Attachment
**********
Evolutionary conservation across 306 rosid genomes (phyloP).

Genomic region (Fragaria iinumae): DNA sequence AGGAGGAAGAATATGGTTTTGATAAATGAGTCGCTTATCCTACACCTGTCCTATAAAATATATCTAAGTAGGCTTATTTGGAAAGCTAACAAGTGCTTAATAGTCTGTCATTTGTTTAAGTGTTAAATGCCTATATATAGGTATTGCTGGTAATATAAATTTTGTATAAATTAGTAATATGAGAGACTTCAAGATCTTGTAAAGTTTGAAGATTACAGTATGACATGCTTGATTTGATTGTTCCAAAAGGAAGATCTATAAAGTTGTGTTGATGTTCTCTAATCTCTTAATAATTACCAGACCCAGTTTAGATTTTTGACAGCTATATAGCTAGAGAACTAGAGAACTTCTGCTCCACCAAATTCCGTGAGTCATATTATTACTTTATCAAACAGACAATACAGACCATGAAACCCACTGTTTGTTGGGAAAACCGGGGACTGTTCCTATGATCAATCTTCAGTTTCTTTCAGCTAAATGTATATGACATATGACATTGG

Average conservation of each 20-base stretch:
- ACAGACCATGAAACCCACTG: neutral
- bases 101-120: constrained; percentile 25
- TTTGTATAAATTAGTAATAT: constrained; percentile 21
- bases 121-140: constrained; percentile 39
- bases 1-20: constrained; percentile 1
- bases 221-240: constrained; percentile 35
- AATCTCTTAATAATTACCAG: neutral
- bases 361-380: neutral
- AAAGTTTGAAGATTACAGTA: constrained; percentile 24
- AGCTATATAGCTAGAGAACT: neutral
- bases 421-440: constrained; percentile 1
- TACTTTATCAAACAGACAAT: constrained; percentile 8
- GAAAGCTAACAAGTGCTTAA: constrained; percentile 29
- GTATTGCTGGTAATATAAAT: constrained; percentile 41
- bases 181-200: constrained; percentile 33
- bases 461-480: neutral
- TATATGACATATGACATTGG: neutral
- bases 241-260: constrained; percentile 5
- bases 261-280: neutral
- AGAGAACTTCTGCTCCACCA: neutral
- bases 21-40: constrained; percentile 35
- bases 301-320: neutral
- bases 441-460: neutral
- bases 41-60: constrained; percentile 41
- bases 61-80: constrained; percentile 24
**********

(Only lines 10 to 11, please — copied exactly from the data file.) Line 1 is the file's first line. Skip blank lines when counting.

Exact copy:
- AATCTCTTAATAATTACCAG: neutral
- bases 361-380: neutral